Senate’s New Candy Man Preps Treats for Sweet and Sour Lawmakers
- Young latest to carry on 55-year candy drawer tradition
- Indiana senator hopes to ‘sweeten the pot’ for dealmaking
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Comity is a rare commodity in a divided Congress, but Todd Young is hoping the smorgasbord of sweets he’ll sneak into the Senate candy desk will help support friendships and even bipartisan deals.
The Indiana Republican, who recently took over the duties of maintaining the Senate’s candy stash, said he’ll reveal on Tuesday a revamped drawer full of Hoosier specialties, from his state’s traditional chocolate offerings for purists, to sour candies carrying “prepare to pucker” warnings for more adventurous lawmakers.
“We’re not going to sugarcoat some of the challenges that have emerged in our politics,” Young said. “But perhaps we can sweeten the pot.”
Young inherited the job of maintaining the chamber’s candy drawer when former Sen. Pat Toomey (R-Pa.) retired at the end of the last Congress.
The Senate’s sweet spot got its start in 1968 when then-Sen. George Murphy (R-Calif.) stocked his desk in the back row of the GOP side of the Senate chamber with a candy supply he shared with colleagues. The location near the Senate’s elevator entrance was a high-traffic location and other senators who inherited Murphy’s desk also filled the drawer with their favorites.
The desk recently gained more popularity when lawmakers couldn’t easily leave the floor during late-night budget vote-a-ramas and the impeachment trials of former President Donald Trump.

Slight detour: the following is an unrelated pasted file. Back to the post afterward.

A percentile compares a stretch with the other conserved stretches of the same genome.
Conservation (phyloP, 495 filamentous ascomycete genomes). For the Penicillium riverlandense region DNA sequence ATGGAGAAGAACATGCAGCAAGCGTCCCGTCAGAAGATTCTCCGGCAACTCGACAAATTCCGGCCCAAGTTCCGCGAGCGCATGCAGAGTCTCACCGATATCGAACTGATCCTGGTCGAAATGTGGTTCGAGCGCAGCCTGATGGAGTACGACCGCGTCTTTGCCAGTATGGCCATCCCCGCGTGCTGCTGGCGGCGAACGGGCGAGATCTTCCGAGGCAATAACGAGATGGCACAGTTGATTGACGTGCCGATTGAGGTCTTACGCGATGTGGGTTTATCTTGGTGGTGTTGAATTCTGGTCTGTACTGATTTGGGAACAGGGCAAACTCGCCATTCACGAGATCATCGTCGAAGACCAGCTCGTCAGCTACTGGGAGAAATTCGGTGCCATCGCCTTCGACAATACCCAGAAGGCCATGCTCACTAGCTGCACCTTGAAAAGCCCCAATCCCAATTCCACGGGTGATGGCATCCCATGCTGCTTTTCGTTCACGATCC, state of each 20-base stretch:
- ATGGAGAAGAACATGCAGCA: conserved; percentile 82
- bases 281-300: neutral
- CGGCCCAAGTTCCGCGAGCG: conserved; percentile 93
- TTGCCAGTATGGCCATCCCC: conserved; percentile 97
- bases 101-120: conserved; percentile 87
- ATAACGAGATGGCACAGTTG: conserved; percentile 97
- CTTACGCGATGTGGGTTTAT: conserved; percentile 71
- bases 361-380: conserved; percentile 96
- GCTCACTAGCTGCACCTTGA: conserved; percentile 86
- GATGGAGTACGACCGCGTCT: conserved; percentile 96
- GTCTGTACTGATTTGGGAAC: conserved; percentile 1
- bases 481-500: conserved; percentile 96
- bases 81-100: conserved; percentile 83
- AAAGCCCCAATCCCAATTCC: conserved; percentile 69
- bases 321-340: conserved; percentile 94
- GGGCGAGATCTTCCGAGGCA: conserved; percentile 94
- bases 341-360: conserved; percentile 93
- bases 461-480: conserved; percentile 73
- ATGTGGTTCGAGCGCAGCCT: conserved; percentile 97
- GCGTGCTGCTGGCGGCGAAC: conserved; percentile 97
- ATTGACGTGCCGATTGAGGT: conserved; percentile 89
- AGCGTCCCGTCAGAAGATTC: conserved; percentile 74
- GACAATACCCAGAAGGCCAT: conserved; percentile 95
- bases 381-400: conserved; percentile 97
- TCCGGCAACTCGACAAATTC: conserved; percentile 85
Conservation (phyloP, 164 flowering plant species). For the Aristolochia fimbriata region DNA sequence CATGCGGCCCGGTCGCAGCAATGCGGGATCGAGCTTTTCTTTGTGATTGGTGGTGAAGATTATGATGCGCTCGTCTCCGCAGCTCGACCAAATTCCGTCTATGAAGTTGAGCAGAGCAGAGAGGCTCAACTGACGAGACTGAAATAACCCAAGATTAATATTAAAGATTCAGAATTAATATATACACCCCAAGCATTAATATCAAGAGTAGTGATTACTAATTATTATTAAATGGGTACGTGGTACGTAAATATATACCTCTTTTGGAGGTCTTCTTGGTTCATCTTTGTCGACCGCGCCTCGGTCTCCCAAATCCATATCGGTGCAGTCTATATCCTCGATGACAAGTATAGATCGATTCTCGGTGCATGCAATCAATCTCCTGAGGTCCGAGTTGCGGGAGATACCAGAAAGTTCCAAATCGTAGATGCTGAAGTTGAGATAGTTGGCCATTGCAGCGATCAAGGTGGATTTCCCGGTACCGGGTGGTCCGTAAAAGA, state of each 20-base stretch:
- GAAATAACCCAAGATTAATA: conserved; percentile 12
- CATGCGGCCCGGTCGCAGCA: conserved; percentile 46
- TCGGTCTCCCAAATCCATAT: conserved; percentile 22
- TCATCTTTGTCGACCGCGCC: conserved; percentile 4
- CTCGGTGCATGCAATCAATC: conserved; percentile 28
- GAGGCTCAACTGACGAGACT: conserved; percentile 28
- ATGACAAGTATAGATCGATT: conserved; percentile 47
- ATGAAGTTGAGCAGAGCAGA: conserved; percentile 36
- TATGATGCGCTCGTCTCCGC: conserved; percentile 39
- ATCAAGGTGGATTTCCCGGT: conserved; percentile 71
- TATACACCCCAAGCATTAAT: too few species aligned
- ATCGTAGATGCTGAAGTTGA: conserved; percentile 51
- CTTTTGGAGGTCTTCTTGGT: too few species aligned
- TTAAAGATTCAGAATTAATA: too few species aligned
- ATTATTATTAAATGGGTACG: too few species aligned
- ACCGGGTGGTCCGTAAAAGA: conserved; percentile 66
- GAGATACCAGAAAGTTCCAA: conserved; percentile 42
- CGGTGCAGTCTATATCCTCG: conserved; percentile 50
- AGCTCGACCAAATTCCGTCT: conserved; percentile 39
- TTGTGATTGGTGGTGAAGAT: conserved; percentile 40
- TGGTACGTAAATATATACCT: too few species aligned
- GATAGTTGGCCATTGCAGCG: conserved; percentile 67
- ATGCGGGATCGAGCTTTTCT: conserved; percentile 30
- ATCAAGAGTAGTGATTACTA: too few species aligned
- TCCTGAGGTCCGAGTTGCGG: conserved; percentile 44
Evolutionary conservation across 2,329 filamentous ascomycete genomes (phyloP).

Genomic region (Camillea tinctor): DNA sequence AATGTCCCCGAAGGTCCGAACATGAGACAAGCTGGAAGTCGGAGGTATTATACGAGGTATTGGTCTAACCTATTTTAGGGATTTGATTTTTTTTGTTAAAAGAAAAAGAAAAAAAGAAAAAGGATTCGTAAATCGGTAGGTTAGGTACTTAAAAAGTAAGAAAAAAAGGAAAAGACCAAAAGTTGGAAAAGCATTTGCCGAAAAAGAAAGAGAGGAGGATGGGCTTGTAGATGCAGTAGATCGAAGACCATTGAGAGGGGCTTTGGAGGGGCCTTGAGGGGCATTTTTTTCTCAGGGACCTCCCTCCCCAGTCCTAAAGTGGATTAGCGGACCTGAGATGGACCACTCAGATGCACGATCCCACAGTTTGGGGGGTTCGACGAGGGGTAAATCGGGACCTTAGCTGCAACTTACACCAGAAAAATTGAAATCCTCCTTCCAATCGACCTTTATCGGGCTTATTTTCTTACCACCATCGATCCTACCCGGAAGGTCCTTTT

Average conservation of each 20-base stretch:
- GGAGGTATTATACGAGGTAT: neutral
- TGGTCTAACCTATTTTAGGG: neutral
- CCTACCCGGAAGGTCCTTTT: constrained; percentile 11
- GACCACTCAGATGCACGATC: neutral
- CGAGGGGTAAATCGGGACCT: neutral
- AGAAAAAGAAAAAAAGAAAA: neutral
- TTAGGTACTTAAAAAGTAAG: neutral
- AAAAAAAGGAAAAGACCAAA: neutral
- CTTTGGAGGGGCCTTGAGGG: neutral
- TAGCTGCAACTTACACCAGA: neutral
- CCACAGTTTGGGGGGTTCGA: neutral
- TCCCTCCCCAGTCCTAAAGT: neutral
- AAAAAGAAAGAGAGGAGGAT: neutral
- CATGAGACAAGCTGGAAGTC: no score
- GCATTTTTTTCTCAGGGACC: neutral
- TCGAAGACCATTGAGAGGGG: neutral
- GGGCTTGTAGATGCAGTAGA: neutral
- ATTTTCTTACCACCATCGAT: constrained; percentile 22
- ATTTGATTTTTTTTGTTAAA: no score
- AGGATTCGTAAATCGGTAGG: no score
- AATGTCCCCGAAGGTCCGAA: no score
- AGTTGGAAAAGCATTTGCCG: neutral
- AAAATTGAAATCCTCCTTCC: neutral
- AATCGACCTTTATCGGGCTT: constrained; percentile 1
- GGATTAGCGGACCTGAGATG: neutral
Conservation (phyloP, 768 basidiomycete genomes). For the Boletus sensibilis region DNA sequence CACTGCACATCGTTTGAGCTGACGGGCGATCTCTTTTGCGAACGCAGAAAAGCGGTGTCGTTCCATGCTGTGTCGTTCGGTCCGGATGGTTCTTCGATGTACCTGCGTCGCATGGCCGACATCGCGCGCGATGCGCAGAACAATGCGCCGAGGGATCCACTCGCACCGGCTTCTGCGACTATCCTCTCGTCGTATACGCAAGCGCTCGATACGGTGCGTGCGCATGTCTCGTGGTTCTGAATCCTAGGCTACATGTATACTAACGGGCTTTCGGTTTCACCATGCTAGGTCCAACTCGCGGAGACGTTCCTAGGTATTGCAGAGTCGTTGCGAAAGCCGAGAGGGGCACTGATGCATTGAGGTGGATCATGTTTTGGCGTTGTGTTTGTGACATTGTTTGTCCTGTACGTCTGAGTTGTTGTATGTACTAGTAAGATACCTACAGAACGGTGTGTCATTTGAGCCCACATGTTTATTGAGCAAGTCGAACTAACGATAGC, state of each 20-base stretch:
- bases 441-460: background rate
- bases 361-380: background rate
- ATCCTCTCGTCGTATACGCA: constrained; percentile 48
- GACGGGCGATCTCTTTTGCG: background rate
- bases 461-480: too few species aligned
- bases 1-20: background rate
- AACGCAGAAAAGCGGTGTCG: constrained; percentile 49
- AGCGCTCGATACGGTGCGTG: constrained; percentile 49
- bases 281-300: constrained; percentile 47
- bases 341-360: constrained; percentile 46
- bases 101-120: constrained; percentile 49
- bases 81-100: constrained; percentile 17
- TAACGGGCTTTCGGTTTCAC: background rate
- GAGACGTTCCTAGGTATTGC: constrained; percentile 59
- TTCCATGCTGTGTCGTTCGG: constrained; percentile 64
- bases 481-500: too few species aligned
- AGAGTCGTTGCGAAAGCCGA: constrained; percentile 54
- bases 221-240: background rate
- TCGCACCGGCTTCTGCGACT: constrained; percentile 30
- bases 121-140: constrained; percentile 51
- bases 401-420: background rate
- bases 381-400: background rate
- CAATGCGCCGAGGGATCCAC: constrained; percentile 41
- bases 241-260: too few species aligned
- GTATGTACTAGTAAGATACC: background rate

During those events Toomey kept the drawer stocked with candy from Pennsylvania chocolate maker Hershey Co., one of the nation’s biggest in a $13 billion industry. Hershey makes Kisses, Reese’s, and KitKat bars.
Young said he’s using the assignment to similarly highlight his own state’s candy industry. Candy makers are linked to $1.4 billion of Indiana’s economic output.
The candy industry has actual business on Capitol Hill. The National Confectioners Association disclosed spending $150,000 on federal lobbying during the first three months of this year, according to a recent filing.
The group’s website says 18 of its member companies, including the Red Vines-producing American Licorice Company and the South Bend Chocolate Company, hail from Indiana and support more than 5,000 direct jobs and more than 16,000 related jobs.
Pennsylvania, for comparison, has more than 14,600 people directly employed by candy makers including Hershey with more than 60,000 related jobs, according to the National Confectioners Association.
What’s in the Drawer
The Indiana sugar shock includes candy from almost 10 different companies. Choices for the Senate’s chocolate lovers include DeBrand Fine Chocolates’ Fort Wayne Bars made of solid chocolate and Mr. Fudge’s Buckeyes, Midwest favorites made with both chocolate and peanut butter. He’s also offering mini chocolate bars, chocolate covered jelly beans, caramels, gummies, and red hots from other state candy makers.
Senators also can prepare for a tart experience as Young piles in Sour Punch Straws, an Indiana-made candy that’s one of the most popular treats in states like California and Texas.
If that’s not enough, Young is also offering senators a taste of Toxic Waste, a line of “hazardously sour candy” produced by Indiana-based Candy Dynamics. The company’s offerings include Slime Licker Sour Rolling Liquid Candy and Sour Smog Balls. Toxic Waste Nuclear Fusion is packaged in mini drums with a “product could melt” warning.
Young said senators reflect different regional candy tastes and he’s ready with something for everyone.
Chuck Grassley (R-Iowa), for example, is “definitely a traditionalist so he will likely be popping some caramels or some chocolates in his mouth.” Young said there’s offerings for Kyrsten Sinema (I-Ariz.), who he described as a “health nut,” including gummi bears from the Albanese Confectionery Group, which are free of fat and gluten.
“I think Kyrsten will probably gravitate towards the sort of candies I would, which would be a fat-free option,” Young said.
With assistance from Kate Ackley
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